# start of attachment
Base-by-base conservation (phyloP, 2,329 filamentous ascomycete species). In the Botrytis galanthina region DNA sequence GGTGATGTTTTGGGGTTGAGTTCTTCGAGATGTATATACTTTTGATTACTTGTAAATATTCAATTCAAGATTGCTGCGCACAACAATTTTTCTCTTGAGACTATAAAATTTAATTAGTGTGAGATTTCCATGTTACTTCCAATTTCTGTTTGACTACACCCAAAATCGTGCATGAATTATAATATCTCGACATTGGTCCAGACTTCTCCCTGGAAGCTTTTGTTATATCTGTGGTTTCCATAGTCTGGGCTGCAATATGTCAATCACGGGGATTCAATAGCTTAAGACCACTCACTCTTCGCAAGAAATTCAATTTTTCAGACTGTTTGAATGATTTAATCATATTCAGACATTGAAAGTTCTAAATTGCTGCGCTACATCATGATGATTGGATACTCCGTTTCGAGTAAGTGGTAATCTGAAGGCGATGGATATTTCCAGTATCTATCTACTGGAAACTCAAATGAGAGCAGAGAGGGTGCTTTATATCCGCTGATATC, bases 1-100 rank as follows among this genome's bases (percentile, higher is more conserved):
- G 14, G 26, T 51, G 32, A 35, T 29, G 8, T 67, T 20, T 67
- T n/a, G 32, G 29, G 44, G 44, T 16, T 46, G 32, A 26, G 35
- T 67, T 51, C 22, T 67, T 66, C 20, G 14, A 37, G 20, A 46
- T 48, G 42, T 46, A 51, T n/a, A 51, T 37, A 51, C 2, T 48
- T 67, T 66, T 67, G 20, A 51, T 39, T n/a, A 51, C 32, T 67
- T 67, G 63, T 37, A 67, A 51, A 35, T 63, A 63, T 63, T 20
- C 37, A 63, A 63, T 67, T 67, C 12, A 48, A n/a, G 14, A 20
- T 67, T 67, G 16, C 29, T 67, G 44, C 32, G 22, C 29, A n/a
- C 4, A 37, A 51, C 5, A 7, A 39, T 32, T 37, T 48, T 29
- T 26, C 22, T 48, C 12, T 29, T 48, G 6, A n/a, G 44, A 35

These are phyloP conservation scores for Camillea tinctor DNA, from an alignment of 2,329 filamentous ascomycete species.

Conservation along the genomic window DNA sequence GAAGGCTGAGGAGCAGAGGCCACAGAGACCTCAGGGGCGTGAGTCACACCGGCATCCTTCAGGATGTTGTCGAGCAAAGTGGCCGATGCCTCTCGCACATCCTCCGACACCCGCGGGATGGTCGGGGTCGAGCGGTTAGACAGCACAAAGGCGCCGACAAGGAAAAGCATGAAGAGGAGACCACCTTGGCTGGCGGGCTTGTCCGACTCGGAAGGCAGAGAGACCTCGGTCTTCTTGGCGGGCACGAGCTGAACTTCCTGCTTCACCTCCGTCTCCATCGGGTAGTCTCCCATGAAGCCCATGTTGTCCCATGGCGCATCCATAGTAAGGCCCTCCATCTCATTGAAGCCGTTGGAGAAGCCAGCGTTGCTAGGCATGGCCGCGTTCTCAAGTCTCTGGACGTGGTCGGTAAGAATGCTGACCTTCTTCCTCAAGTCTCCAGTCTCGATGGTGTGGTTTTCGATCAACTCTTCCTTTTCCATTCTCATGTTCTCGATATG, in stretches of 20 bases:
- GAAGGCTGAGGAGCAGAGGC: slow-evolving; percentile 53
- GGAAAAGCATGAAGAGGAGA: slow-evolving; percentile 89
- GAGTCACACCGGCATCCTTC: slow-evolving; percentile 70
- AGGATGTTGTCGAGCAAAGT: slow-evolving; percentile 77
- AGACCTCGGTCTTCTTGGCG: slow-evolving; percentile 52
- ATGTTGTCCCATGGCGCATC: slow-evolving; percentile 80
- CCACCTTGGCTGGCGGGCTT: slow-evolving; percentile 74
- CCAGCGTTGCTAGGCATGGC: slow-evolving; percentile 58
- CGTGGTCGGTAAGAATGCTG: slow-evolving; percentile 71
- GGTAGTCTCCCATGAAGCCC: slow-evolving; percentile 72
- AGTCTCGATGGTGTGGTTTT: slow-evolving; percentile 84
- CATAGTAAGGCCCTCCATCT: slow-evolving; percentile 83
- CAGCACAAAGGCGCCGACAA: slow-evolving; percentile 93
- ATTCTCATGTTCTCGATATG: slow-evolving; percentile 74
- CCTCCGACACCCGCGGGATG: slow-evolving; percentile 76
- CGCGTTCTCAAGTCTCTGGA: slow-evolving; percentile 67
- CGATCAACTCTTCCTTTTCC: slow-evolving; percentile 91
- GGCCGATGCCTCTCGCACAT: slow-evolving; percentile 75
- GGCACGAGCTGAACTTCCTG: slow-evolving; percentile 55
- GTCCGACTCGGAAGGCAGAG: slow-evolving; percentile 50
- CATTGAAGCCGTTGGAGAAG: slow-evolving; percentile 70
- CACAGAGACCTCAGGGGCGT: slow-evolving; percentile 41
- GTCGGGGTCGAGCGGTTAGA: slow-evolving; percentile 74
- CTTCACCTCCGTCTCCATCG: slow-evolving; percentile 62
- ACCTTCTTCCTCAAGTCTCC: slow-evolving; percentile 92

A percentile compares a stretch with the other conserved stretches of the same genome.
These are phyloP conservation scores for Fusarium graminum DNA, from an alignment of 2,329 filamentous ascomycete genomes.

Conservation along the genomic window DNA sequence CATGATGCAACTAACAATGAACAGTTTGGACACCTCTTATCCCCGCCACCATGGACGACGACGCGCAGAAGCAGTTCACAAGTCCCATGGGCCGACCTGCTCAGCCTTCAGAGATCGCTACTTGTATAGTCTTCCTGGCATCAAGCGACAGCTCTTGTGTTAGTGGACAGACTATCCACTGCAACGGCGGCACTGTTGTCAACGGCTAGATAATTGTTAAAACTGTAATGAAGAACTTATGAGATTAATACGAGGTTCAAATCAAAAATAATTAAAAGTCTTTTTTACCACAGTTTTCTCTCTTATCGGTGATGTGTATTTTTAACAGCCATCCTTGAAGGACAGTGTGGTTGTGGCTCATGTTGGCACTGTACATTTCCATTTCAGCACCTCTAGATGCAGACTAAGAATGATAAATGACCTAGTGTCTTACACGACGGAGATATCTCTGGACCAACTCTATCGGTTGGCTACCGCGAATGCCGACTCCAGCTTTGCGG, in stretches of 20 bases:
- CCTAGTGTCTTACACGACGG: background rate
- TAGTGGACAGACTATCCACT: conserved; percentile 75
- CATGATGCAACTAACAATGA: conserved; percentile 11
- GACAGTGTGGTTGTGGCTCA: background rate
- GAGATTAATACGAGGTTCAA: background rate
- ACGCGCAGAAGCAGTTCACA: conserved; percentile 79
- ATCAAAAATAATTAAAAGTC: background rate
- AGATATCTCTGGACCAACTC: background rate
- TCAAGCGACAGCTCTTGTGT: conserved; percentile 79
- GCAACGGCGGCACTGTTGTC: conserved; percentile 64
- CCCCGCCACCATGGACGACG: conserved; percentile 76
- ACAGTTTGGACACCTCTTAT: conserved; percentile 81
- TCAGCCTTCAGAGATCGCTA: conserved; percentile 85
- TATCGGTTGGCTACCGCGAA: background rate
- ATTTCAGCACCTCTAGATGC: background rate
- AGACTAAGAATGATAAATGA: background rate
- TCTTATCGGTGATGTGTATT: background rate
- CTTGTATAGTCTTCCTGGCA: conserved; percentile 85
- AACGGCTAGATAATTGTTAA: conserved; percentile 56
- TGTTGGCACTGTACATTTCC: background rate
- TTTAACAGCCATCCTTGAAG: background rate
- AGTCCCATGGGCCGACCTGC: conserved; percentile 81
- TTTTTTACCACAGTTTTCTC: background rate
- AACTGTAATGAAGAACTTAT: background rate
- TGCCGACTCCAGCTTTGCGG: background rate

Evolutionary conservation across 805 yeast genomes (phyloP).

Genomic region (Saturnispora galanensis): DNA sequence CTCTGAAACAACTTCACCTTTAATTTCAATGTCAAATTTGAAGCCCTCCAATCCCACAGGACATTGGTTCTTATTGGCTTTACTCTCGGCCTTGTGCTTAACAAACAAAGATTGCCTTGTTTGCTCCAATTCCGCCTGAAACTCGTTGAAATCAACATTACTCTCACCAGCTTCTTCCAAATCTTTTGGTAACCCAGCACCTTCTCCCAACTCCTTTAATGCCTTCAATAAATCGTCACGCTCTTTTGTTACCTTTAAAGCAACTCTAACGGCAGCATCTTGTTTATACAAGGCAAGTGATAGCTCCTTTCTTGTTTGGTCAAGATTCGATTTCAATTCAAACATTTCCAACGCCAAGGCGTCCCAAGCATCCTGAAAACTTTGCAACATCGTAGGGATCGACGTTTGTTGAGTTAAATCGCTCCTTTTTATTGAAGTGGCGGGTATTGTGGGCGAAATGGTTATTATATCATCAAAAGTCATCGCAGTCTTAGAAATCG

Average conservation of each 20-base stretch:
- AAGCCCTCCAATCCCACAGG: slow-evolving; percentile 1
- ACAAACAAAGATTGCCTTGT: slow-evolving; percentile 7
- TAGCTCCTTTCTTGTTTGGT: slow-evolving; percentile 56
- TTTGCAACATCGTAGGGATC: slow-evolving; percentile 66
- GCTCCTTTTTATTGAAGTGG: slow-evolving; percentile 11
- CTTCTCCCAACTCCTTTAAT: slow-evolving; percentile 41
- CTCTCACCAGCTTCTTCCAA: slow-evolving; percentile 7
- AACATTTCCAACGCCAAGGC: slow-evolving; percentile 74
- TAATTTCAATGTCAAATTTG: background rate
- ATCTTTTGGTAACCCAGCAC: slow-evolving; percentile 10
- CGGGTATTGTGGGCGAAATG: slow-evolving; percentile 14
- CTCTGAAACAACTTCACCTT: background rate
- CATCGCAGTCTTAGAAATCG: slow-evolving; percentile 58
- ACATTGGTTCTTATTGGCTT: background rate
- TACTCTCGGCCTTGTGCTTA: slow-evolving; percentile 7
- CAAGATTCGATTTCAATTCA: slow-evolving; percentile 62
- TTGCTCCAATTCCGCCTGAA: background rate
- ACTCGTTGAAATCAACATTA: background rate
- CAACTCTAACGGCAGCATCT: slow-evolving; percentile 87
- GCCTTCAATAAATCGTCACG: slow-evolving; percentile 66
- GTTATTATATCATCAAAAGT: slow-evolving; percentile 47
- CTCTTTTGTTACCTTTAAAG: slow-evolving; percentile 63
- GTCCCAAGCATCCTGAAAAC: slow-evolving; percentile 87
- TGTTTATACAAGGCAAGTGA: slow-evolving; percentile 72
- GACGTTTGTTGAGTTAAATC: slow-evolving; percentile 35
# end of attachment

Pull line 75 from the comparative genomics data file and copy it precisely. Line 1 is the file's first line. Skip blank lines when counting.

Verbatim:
- CTTCTCCCAACTCCTTTAAT: slow-evolving; percentile 41